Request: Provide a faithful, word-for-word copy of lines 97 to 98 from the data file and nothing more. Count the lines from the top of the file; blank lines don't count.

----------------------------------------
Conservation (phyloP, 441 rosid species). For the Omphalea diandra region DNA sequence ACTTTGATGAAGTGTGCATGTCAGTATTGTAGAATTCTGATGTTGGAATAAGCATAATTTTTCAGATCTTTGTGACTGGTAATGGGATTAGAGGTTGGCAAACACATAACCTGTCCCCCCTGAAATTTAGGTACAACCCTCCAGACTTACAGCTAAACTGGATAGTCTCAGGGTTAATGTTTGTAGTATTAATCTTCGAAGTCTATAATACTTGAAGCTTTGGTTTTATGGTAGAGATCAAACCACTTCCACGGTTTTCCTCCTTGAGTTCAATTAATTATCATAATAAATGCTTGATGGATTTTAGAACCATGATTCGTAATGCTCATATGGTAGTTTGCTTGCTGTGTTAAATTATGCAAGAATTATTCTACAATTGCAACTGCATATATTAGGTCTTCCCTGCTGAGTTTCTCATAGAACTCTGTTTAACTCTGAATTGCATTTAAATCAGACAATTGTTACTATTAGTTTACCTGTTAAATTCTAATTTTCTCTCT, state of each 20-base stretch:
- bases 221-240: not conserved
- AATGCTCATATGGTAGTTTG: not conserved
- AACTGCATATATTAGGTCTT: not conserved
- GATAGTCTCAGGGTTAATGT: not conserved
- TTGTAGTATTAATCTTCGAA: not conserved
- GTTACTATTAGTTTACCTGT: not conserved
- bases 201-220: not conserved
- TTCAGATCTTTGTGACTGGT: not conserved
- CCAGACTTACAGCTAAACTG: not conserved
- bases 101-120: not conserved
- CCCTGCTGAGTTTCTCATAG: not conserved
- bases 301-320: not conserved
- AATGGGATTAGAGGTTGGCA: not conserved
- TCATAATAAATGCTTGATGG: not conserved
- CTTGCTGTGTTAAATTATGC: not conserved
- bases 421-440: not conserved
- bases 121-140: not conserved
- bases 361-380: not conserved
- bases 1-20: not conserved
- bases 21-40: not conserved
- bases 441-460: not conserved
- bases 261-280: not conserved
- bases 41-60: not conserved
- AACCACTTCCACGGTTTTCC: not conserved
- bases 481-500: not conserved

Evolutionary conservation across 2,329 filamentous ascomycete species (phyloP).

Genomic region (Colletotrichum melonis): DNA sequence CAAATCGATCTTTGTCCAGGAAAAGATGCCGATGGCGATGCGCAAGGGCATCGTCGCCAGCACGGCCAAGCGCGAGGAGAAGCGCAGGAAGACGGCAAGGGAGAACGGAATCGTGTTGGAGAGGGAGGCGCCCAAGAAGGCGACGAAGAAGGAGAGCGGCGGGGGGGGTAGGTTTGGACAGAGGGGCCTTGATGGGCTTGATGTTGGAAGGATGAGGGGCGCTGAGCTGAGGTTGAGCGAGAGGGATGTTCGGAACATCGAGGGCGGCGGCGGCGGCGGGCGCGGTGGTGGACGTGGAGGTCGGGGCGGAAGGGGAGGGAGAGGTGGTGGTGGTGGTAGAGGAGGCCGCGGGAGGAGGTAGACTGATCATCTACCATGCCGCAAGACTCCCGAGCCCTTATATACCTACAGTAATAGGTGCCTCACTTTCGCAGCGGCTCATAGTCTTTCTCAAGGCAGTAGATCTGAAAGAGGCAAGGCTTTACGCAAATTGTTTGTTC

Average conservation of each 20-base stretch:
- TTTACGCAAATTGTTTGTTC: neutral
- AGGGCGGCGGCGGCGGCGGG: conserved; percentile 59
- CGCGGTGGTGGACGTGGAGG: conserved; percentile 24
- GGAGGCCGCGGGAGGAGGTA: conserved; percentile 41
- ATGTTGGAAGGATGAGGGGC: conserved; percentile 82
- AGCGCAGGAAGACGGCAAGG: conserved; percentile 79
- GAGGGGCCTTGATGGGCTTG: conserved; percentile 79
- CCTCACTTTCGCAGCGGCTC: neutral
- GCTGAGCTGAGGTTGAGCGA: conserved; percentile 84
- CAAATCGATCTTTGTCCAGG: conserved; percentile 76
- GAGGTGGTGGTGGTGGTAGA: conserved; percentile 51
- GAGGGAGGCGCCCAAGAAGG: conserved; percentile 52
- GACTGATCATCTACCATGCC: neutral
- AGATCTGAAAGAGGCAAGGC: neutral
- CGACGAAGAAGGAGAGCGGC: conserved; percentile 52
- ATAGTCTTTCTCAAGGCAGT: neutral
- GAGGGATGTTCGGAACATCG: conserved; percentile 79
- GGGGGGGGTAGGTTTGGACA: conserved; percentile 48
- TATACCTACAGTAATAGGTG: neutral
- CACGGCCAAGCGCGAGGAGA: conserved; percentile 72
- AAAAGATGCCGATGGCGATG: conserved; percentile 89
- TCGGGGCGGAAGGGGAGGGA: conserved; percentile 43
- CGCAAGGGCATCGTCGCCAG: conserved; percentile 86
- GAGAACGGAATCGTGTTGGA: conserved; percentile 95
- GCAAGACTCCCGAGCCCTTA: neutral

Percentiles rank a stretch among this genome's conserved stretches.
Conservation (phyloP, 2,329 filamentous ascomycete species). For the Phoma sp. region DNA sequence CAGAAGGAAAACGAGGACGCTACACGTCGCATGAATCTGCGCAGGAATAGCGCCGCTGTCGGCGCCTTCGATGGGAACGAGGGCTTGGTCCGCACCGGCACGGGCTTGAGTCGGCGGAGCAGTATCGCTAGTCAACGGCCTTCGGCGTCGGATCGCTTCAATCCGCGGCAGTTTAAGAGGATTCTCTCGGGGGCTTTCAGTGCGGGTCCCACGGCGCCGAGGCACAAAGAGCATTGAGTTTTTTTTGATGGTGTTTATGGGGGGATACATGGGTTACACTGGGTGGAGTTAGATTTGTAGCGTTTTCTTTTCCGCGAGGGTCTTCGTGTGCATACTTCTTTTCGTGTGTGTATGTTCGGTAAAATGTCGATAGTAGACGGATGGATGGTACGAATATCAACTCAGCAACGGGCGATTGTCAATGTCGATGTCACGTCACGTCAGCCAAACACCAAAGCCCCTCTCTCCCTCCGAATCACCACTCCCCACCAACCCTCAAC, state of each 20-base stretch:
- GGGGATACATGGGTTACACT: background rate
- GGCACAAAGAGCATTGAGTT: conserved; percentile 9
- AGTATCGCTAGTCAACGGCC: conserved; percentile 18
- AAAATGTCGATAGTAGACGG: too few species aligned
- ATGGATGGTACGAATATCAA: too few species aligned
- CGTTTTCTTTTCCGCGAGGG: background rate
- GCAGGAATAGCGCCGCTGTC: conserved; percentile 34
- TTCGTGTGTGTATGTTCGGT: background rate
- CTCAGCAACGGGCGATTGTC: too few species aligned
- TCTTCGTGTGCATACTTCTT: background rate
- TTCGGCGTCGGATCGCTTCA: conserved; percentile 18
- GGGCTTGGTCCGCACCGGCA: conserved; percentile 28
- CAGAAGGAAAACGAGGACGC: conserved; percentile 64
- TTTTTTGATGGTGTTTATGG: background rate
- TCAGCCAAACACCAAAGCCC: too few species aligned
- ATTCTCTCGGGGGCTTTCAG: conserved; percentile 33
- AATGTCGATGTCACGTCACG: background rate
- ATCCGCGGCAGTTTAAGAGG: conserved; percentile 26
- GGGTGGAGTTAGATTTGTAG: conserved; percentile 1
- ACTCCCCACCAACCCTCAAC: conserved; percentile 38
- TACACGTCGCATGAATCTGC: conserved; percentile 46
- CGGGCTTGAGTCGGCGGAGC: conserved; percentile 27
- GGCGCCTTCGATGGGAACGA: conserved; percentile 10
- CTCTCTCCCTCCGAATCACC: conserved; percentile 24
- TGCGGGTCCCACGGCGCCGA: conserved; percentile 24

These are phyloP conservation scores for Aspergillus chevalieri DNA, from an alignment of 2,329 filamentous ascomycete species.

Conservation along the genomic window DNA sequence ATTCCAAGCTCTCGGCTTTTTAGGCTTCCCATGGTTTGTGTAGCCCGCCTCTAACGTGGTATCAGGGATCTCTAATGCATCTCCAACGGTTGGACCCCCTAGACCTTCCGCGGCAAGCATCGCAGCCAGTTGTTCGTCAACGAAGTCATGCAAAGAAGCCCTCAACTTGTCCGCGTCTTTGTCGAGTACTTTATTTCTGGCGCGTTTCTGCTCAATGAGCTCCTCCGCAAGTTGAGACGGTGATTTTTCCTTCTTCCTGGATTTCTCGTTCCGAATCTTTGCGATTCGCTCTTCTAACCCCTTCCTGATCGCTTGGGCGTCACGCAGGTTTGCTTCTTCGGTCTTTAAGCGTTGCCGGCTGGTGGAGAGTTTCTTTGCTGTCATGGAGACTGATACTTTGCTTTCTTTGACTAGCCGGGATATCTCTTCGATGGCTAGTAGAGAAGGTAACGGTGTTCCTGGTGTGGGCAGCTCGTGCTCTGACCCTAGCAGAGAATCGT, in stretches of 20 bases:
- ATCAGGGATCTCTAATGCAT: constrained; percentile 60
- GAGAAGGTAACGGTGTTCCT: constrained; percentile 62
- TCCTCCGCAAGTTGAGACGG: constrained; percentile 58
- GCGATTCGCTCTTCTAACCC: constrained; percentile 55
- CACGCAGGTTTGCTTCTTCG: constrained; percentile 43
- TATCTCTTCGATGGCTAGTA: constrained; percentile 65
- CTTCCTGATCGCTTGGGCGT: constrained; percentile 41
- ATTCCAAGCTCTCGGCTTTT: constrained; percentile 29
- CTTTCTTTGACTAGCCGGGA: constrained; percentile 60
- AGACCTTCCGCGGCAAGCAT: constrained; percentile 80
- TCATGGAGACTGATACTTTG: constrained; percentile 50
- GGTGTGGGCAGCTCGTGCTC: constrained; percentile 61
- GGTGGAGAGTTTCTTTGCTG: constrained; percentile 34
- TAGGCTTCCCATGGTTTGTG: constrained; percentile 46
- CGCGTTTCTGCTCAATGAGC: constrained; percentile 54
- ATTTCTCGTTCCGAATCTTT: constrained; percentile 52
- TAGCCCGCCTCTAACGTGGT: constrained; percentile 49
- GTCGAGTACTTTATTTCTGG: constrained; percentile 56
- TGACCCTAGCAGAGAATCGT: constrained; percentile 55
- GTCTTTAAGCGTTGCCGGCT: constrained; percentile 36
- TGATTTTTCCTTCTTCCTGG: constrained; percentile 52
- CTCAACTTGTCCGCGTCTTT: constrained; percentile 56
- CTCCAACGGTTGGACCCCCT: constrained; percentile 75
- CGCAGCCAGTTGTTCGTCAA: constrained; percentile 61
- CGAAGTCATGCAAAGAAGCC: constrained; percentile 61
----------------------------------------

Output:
- TAGGCTTCCCATGGTTTGTG: constrained; percentile 46
- CGCGTTTCTGCTCAATGAGC: constrained; percentile 54